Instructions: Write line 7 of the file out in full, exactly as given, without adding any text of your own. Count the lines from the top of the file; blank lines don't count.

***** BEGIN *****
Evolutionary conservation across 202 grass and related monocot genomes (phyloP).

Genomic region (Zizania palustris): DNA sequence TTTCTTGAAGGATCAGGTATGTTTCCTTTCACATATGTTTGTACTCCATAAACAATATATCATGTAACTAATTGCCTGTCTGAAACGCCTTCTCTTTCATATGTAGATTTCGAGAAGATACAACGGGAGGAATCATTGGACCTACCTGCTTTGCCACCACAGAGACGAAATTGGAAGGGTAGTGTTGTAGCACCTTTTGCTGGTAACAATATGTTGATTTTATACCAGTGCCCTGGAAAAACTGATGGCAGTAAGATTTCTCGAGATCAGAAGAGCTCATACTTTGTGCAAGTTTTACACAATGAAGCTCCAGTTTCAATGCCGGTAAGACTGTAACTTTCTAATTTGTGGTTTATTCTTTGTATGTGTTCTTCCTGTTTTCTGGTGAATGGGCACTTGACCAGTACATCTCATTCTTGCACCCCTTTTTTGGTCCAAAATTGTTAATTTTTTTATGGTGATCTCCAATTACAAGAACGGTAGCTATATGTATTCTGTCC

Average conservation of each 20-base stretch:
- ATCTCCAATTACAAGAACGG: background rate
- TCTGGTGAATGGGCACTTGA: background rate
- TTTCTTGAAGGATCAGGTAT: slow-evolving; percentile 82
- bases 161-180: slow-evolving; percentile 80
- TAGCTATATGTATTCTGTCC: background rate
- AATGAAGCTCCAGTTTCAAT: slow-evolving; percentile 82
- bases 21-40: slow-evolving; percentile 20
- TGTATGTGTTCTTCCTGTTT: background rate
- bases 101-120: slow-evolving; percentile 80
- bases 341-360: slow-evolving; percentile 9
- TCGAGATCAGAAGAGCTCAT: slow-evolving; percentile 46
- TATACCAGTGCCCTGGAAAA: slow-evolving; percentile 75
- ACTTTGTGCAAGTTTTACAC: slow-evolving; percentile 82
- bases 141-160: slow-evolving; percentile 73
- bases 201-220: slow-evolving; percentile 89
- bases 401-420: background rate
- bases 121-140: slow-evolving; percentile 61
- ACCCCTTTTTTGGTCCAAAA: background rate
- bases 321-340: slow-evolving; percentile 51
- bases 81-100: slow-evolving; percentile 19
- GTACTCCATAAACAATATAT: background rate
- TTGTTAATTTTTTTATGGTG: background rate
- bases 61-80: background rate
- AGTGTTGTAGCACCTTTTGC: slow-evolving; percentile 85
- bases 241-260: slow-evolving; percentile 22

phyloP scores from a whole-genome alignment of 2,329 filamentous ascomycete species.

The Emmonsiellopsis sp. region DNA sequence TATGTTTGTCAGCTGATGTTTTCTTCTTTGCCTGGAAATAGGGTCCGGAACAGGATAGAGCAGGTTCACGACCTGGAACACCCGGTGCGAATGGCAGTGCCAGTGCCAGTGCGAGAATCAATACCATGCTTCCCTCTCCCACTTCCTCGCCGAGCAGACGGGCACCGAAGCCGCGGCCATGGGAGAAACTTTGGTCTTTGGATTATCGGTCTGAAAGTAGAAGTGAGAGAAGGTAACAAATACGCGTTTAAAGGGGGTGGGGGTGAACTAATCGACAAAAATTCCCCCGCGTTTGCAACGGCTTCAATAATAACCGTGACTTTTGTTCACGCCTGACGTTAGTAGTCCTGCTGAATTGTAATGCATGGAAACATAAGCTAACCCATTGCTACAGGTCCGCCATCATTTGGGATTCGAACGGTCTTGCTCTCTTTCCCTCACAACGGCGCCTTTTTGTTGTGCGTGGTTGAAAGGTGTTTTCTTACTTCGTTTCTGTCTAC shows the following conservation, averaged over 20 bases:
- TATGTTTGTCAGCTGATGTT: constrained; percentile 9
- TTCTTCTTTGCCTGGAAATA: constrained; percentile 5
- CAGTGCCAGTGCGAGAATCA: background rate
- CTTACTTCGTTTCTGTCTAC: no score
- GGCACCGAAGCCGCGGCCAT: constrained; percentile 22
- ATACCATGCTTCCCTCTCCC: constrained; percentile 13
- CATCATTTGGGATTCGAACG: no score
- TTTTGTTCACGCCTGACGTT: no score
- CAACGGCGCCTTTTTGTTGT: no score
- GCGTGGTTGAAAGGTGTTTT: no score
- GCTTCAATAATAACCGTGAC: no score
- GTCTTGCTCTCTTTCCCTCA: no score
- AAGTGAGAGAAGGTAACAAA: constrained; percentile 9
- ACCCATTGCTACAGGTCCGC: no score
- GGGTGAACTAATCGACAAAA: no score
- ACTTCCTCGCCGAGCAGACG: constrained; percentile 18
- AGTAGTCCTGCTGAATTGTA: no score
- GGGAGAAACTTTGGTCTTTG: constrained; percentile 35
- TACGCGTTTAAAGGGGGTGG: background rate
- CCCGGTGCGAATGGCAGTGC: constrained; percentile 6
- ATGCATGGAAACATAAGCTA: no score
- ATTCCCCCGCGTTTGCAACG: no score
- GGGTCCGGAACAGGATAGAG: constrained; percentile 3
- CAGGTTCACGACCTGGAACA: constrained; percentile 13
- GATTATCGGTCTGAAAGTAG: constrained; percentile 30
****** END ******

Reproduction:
- bases 161-180: slow-evolving; percentile 80